Review: The Best Cargo Pants For Preppers

pantsReady Nutrition Readers, this segment provides a recommendation for you to help you “fly by the seat of your pants,” so to speak, from a survival/wilderness perspective.  What’s in a pair of pants?  Paraphrasing Shakespeare as such, plenty can be in a pair of pants, if you look at them not just as clothing but actually as a part of your equipment.  I’m going to recommend to you what I use in the area of cargo pants, and tell you what I carry with mine.

Now some may point out that because of the nature of your work (uniform, business suit, etc.), that it is neither permitted nor convenient to have cargo pants every day.  Not so.  You may not be able to wear them every day, but remember going back to those segments I did on bug-out bags?  Even if you have to wear a set of scrubs in a hospital or a suit for your trial (hopefully as a lawyer, not as a defendant), you can pack your cargo pants of choice…ready to go…in your bug out bag (I prefer “go” bag).

Along with that pair of pants, it must be able to carry a variety of gear therefore – it’s got to have pockets. As well, a good belt is a must.  So, without further ado, here is what JJ totes in and on his cargo pants (the important stuff besides keys and wallet):

  • Left Cargo Pocket: Military cravat (aka “drive-on rag”) OG green; black Polartech hat; Djeep lighter; additional “sensitive” items.
  • Right Cargo Pocket: Leather shooting gloves, 1 pair triple-flanged earplugs in a case; balaclava (for the neck and face).  Flashlight (Coast-brand: uses 1 AA battery, with a clip for pocket and reverse-clip for hat visor).  Buck knife folder with clip.
  • Belt: 1 pouch to hold a mag; Gerber multi-tool; loop-lanyard Cordura clip for a thigh holster to attach to; Kydex clip-in holster.  The belt is a good leather belt, nice and thick, not bonded leather or woven, but solid…those deliver the best performance value in JJ’s experience.
  • Miscellaneous Items:  Salve (I use Carmex); 1 other “sensitive” item.

Looking For Durable Pants With a Lifetime Warranty? Look No Further

The cargo pants I prefer are a little more expensive than most and some may be skeptical about paying such a price until they actually see how they’re made: pure quality, plain and simple.  I use and love Wrangler Riggs Workwear, my model of preference being the Ranger Relaxed Fit type.  I prefer them in OG/olive green, although they have them in black and light tan.  The latter are a little thinner; the OG and the black are really thick, fantastic material.  They will run you $44.95 per pair.  They have a lifetime warranty on them.  In JJ’s experience, they are the finest pairs of cargo pants ever made, pound for pound and dollar for dollar.

The closest that I have seen to them is the US Army issue BDU trousers, and next are the ones by Carharrt; however, they are not that close.  The Army trousers are tough, but the two cargo pockets are not as nice.  The Carharrts (although well-made) are nowhere near these Wrangler Riggs when you feel the material for each side by side, and the latter has them beat across the board with the pockets.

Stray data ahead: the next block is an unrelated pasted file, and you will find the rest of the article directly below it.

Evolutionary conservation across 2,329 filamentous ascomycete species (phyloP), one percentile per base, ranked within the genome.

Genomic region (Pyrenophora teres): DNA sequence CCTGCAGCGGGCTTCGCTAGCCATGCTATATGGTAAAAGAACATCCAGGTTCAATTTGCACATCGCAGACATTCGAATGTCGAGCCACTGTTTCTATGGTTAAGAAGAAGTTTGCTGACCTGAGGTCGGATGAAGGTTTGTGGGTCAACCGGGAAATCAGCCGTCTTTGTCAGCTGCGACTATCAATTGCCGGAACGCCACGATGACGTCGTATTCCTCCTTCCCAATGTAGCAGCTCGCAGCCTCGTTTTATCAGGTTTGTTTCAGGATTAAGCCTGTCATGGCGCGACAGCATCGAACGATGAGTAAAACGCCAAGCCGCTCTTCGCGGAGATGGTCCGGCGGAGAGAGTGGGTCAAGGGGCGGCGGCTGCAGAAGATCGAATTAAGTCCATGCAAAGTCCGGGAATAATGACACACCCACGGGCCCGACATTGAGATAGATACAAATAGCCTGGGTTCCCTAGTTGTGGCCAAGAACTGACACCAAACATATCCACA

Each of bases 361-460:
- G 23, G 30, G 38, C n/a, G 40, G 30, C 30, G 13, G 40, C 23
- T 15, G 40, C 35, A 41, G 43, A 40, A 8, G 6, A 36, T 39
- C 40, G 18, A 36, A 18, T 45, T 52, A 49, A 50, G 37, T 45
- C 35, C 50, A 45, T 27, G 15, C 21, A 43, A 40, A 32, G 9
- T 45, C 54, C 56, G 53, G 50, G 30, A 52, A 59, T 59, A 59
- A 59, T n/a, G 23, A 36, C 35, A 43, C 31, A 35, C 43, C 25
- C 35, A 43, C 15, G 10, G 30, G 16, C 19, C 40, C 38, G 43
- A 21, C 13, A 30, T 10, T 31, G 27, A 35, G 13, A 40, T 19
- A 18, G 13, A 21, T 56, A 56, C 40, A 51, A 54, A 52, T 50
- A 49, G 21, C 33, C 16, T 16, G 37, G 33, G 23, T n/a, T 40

The back pockets are edged and lined with Cordura nylon.  The pants themselves are 100% rip-stop cotton, an extremely tight weave, with a double layer in the front and heavily reinforced with seams and double stitching.  If you prefer a lock blade with a clip, the right front pocket has a leather reinforced semicircle stitched upon the edge of the pocket’s opening.

The cargo pockets have two snaps on each flap, left and right.  The female portion of the snap (the part you press to close the snap) is within the pocket’s flap: this keeps it from being scraped or knocked off.  On the exterior of the right cargo pocket are two small pouch-pockets that are perfect for a flashlight, knife, or other tool.  They are extremely tough, durable, and convenient to use.  During the winter months you can augment them with good thermal underwear, and during the summer months they’ll breathe because they’re cotton.

As I write this article, I am wearing a pair I have had for three years with hardly any signs of wear at all.  My advice is to buy them at least one size large (mine are two) because it is better to have them a little loose to accommodate layers underneath, and having them loose in the summer prevents constriction and chafing.  They carry all of my gear that I mentioned comfortably, and that is the kicker in addition to how durable they are.

I wear them all the time.  Boring?  Perhaps.  But at any given moment, I know where each and every item that I carry is located.  This in itself is worth the price to pay for them.  I have seen some that are name brands that are more expensive, but they don’t perform the same.  I buy my size periodically, and store them up in sealable garment bags with some desiccant in a place with low humidity or moisture.  Buy one every month to two months and in no time you’ll be able to build up a steady supply.